Neuroscience and Political Theory: Call for Chapter Proposals
The editor of a collection on neuroscience and political theory seeks chapter submissions.
Given the proliferation and increased visibility of research in the field of neuroscience there are an enormous number of interesting questions being put before political theorists, and opportunities for interdisciplinary research abound. A number of major research initiatives have recently taken up the relationships between neuroscience and society, law, ethics, and economics; however, the relationship between politics and neuroscience has been underexplored and undertheorized. The goal of this collection is to engage deeply with the issues in order to begin a set of enduring conversations that will unfold over time and be meaningful to academics, researchers, graduate students, and the informed general reader. Political theorists, political philosophers, legal scholars, and neuroscientists are all invited to bring their particular expertise to bear on the meaning of neuroscience for political theory, and the meaning of political theory for neuroscience.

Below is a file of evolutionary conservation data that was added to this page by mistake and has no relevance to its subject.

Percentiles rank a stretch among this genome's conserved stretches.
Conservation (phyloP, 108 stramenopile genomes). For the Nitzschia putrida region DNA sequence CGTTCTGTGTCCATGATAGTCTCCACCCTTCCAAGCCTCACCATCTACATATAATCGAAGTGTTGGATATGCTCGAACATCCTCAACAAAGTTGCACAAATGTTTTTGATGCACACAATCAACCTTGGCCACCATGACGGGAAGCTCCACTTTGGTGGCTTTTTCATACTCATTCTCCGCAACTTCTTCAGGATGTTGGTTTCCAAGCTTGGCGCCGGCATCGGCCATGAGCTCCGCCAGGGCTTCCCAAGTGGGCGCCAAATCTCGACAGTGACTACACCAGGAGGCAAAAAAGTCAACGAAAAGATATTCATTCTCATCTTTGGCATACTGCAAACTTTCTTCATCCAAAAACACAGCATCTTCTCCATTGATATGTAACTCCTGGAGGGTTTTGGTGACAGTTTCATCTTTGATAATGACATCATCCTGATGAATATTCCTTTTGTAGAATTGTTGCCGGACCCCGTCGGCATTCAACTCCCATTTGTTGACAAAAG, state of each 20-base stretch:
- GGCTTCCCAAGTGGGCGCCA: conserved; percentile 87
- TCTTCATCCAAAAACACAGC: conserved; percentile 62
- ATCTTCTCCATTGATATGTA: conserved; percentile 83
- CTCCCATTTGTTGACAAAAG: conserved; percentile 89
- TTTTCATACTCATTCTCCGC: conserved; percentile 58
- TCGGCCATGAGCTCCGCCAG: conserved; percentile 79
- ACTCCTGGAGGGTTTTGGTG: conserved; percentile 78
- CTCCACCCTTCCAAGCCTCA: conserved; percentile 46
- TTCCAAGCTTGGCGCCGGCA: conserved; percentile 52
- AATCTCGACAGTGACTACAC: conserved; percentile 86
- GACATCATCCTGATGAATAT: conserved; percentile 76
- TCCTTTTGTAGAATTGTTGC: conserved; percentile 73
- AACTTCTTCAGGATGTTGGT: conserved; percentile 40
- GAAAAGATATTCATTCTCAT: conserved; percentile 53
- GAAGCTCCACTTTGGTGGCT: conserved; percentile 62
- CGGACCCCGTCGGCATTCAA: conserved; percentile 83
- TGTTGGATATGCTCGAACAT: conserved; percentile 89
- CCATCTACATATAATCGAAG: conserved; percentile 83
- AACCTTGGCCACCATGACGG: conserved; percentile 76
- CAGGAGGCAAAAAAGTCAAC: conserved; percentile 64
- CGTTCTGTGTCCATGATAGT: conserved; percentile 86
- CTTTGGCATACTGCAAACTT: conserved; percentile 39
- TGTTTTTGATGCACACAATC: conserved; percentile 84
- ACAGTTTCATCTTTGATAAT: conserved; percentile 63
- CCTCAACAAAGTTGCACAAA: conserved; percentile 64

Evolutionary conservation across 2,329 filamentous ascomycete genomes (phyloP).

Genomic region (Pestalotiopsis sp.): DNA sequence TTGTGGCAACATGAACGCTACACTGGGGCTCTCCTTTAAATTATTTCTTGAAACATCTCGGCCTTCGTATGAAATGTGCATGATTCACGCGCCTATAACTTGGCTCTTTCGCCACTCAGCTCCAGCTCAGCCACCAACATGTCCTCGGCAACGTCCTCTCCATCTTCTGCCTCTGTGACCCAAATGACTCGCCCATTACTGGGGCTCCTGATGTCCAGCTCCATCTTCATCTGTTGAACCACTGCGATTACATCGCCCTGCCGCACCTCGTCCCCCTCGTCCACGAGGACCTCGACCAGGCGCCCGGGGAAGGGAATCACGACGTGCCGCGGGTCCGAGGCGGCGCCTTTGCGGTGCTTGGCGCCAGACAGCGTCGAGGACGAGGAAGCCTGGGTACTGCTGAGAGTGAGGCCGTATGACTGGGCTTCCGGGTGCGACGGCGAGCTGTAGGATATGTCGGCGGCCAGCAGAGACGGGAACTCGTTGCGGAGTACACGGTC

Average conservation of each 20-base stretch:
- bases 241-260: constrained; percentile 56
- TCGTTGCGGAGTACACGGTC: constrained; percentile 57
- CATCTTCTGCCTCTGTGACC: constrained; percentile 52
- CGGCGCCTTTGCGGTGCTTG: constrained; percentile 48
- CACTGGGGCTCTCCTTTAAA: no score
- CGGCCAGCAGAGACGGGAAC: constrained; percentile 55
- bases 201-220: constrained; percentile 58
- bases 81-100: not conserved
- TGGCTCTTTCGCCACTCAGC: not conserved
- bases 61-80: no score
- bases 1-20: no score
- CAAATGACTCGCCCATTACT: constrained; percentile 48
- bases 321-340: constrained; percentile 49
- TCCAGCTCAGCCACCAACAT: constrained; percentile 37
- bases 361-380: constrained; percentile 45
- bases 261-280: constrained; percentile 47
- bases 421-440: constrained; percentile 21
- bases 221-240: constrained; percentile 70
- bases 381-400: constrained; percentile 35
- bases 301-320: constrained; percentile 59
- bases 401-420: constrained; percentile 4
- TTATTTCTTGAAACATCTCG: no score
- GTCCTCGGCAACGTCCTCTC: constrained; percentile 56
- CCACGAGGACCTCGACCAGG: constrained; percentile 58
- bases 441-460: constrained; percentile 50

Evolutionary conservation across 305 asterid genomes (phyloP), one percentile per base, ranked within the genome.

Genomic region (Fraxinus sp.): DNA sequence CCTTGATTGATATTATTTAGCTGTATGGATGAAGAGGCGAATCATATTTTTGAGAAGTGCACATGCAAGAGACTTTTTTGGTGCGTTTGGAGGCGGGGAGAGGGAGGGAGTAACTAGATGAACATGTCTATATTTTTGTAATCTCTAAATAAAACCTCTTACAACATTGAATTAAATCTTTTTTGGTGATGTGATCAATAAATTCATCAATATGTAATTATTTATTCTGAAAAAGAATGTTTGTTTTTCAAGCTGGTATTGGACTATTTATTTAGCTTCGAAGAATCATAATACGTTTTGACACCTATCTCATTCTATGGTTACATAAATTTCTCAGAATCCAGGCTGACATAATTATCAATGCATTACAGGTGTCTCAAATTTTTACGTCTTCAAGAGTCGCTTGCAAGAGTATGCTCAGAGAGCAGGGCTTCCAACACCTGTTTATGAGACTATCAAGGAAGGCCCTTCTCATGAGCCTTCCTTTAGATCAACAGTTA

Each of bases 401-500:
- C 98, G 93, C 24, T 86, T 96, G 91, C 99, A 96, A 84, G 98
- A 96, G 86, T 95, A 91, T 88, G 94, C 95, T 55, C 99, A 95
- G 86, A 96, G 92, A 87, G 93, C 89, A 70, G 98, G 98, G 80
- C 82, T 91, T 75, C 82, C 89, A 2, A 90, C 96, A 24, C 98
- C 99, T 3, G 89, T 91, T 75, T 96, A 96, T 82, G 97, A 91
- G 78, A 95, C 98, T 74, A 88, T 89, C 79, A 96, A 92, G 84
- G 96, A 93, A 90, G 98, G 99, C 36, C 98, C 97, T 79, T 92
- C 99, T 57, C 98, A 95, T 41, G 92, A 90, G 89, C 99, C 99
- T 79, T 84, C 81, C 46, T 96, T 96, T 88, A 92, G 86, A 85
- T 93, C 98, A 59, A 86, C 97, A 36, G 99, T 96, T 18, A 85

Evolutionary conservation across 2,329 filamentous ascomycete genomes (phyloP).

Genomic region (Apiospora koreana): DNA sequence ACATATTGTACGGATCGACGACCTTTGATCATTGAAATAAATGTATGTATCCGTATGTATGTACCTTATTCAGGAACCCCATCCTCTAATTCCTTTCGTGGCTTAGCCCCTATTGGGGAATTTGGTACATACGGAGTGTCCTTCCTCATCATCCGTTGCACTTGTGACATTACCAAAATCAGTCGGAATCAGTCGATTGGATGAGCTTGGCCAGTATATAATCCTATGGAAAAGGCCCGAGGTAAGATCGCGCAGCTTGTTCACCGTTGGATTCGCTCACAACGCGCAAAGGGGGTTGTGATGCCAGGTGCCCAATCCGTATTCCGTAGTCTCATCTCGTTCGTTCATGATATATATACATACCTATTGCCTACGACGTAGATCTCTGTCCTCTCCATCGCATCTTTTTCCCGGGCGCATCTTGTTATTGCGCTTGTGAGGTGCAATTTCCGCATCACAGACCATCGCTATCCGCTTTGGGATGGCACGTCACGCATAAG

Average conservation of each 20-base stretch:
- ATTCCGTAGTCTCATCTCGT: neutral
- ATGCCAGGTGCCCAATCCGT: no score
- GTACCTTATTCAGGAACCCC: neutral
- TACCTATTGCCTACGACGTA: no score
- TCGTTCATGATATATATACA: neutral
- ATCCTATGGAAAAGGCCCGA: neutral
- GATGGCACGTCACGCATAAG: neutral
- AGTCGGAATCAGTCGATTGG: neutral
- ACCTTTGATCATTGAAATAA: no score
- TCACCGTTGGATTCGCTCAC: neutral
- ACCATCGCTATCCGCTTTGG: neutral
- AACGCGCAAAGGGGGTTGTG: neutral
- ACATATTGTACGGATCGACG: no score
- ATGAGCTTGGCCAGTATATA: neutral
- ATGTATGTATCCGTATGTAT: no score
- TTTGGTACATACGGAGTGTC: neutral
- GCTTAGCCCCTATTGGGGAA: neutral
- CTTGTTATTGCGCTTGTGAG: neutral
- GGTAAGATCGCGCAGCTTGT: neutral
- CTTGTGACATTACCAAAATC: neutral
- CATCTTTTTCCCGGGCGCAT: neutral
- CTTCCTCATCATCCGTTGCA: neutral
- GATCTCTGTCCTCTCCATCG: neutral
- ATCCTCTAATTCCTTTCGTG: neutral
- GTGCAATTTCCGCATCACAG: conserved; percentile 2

Potential topics might include (but are not limited to):
• The impact of neuroscience on theories of deliberative democracy
• Neuroscience and democratic pluralism
• Micropolitics and neuroscience
• The role of habit in politics and political theory
• The relationship between neuroscience and the security state
• A history of the mind/body split in Western thought with a view to assessing some of the claims being made about the revolutionary nature of neuroscience
• Questions posed by the embrace of neuroscience for philosophers of social science
• Neuroscience and biopolitics
• Neural plasticity, integrated neural networks and rethinking the political subject
• Neuroscience and political aesthetics
• The relationship between neuroscience and legal theory, including questions related to ownership of one’s thoughts (e.g., in the context of certain constitutional protections), and possible reconceptualization(s) of the subject as a bearer of legal and moral responsibility
• The inherent politics of brain imaging technology itself; how does the medical technology color the debate? Does a fMRI have politics?
• Neuroscience as a “new foundationalism” in social science
• Neuroscience and public policy
Potential contributors are asked to submit a 300-500 word abstract, along with a brief CV, by December 15, 2009. Completed chapters will be due in the summer of 2010. Chapter proposals, general inquiries, and inquiries regarding an existing publisher’s agreement should be sent directly to the editor, Frank Vander Valk, at Frank.Vandervalk@esc.edu.
Frank Vander Valk
State University of New York, Empire State College
518-587-2100, ext. 2476
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